There are pros and cons in this design strategy but, in our view, far more of the former than the latter. One of our consistent complaints about the G1000 is its integration of navcomm functions entirely in the displays themselves, not to mention audio panel functions in a separate panel.
While Garmin followed the basic operating logic of the 430/530 in the G1000, the casual user struggles because significant training is required to master it and regular use is the only way to remain current. In our view, thats not a marker of a good human factors design for light aircraft. Our initial impression of the G600 is that by decoupling the navcomms from display control, the system is vastly easier to operate, so much so that we sat down without a manual or any briefing and had most it figured out in 10 minutes. Further, we surmise that, as with Avidynes Entegra, once it is figured out, you wont need frequent refresher training. This presumes basic proficiency with the GNS430 or 530, boxes which we view as easy to master.
Each screen of the G600 has two knobs, a single knob on the PFD side and familiar concentric knobs on the MFD. On the PFD side, a series of dedicated buttons set the knobs function for heading bug, course selection (CDI), baro setting, altitude bug and so forth. Simple stuff and, frankly, similar to Avidynes Entegra.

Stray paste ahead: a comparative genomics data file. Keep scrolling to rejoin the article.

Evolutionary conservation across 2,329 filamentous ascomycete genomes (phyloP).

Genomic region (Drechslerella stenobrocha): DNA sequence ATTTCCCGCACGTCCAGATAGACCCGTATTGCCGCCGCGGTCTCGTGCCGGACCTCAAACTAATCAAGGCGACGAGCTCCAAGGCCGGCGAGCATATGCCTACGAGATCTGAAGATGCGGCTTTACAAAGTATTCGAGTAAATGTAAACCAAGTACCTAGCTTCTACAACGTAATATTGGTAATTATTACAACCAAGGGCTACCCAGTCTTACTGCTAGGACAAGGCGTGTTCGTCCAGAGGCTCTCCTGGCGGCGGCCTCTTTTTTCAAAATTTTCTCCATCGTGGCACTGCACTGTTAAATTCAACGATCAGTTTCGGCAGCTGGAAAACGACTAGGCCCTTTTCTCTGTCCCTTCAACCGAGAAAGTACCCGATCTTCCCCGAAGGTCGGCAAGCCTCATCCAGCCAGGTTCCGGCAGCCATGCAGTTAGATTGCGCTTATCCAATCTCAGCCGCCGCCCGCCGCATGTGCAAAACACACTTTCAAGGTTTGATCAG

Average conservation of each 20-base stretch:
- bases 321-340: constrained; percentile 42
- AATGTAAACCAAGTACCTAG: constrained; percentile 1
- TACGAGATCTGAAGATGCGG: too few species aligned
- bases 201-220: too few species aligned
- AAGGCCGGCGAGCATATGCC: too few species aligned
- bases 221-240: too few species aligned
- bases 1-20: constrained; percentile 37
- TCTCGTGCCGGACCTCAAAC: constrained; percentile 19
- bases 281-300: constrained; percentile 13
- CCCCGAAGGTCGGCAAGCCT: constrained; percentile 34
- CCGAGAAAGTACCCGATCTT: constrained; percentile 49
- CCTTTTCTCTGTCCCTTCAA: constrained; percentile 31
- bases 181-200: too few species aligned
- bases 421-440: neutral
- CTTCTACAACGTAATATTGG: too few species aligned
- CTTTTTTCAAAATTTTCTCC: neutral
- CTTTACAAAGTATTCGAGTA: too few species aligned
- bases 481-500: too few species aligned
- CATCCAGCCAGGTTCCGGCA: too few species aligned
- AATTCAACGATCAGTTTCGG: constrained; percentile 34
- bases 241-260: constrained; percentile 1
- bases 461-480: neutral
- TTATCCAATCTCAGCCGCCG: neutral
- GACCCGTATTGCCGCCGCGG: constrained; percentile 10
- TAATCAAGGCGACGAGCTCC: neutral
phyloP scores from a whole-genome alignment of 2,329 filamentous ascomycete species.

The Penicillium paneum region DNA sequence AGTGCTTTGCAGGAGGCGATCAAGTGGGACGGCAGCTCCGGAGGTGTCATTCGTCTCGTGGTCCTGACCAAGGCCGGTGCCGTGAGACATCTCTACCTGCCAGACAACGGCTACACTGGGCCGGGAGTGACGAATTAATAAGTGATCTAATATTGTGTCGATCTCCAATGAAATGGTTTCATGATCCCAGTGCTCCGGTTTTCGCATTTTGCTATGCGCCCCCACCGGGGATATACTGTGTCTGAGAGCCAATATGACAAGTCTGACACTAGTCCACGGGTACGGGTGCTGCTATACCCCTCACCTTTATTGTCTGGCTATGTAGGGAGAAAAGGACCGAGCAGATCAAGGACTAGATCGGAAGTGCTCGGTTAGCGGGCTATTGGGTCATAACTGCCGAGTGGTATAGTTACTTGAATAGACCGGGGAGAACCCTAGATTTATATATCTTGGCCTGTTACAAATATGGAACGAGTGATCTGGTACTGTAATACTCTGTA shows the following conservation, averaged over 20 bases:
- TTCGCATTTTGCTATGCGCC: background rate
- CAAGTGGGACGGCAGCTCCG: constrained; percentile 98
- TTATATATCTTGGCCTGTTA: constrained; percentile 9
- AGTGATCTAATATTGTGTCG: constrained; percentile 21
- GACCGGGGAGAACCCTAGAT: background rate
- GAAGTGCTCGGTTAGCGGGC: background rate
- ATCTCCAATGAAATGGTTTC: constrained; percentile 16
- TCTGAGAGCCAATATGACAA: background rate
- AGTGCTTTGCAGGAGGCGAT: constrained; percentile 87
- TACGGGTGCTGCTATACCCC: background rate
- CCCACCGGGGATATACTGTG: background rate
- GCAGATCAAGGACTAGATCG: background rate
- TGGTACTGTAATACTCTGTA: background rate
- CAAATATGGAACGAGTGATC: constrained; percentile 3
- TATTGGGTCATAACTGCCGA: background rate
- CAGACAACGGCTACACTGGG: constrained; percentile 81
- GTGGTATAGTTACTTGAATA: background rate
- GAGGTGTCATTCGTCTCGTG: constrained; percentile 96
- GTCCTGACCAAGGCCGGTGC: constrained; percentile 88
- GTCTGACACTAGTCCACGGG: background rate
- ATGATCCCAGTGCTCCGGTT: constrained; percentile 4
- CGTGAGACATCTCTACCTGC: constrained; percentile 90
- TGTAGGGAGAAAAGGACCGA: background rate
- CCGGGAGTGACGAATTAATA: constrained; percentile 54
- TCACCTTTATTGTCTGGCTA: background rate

Along the bottom row are context-sensitive soft keys whose function changes with the task being performed. For instance, one soft key switches the CDI among various nav sources while others will be assigned to other basic display functions that our demo unit didnt have. The G600 has lots of room to expand and we suspect going forward, these keys will be given over to other functions.
The MFD is distinctly 530-like, with some 480 thrown into the mix. In fact, it sports most of the same keys and labels and uses the same chapter-and-page navigation architecture found in the 530, but the content of pages themselves varies. For instance, theres a set-up page that allows the pilot to set custom bug values for Vx, Vy, Vso, Vlo and the like. These appear as clearly labeled bugs on the PFDs airspeed tape. Once you see the logical layout of this page, no explanation is needed: Its obvious how to use it.
There are only four chapters: maps, weather, aux and flight planning and a navigation bar along the screens bottom edge tells you where you are in the sequence. As with the GNS530, pushing and holding the clear button returns to the home map page. Soft keys along the bottom edge clearly labeled with file-folder type tabs configure things such as terrain, topo detail and so on. A menu key along the right edge of the bezel pulls up configuration options for map details such as north up tracking and what features appear and what scales. Scaling itself is with the familiar Garmin rocker key.